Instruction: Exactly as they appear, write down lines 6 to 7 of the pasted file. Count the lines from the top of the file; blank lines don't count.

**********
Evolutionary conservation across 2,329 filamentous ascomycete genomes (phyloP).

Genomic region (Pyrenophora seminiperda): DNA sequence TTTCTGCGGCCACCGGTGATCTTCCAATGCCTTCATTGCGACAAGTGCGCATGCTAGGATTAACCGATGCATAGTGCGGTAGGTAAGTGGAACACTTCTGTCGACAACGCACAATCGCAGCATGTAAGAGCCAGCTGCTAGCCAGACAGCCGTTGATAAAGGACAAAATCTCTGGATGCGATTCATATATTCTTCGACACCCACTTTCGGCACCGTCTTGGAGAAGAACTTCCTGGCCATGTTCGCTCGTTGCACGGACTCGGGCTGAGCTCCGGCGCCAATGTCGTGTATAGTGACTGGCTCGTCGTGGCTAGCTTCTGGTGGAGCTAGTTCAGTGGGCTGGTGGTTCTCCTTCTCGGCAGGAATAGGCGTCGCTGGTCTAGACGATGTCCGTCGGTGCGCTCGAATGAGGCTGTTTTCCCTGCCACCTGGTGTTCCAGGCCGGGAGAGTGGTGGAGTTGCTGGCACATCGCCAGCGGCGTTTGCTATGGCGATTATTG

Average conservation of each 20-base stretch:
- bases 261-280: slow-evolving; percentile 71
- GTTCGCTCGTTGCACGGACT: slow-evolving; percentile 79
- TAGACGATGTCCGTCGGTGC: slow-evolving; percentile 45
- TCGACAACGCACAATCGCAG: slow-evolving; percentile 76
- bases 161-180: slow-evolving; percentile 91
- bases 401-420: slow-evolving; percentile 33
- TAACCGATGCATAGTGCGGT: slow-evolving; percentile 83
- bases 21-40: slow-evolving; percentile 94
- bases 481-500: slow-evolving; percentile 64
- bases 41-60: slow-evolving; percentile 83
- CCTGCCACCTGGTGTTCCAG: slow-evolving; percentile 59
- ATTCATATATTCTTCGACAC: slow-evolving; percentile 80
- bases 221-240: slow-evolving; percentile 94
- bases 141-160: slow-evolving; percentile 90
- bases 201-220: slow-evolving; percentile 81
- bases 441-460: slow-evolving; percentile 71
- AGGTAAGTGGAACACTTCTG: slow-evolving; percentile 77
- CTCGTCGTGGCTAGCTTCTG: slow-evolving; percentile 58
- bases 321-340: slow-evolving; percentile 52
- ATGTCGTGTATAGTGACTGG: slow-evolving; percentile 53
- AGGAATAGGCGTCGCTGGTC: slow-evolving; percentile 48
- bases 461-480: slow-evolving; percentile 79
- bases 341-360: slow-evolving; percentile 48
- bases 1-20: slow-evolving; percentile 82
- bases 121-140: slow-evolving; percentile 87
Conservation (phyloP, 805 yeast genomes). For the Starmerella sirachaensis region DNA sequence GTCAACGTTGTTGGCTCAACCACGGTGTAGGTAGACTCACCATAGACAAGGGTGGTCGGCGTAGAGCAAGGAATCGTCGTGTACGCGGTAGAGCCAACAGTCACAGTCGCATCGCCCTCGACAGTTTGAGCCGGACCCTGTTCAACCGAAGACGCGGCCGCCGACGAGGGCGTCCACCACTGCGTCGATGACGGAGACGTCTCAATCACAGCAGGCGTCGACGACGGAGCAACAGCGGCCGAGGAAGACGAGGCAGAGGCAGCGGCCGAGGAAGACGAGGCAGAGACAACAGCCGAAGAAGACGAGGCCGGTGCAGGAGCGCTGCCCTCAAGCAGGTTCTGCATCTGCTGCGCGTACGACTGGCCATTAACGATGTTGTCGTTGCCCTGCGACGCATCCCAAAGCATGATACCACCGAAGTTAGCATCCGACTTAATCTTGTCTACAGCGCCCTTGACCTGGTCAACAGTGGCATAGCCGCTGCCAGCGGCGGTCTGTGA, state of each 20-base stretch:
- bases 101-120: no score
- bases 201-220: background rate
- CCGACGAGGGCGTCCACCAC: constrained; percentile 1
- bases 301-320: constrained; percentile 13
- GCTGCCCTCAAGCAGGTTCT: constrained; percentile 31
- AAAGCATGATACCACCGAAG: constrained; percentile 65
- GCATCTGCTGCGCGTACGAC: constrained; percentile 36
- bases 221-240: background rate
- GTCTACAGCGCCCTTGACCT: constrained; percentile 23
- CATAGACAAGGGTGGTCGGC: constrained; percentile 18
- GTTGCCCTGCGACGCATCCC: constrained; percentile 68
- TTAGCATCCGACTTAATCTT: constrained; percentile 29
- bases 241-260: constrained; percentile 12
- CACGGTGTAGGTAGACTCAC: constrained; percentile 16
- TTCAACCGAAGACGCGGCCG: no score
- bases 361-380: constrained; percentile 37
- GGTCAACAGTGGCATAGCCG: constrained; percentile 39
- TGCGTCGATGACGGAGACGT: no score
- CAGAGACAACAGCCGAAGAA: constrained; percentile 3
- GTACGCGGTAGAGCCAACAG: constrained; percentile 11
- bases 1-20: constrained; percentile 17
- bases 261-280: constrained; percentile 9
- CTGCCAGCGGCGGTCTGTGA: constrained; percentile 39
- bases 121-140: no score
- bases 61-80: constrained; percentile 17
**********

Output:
- TAGACGATGTCCGTCGGTGC: slow-evolving; percentile 45
- TCGACAACGCACAATCGCAG: slow-evolving; percentile 76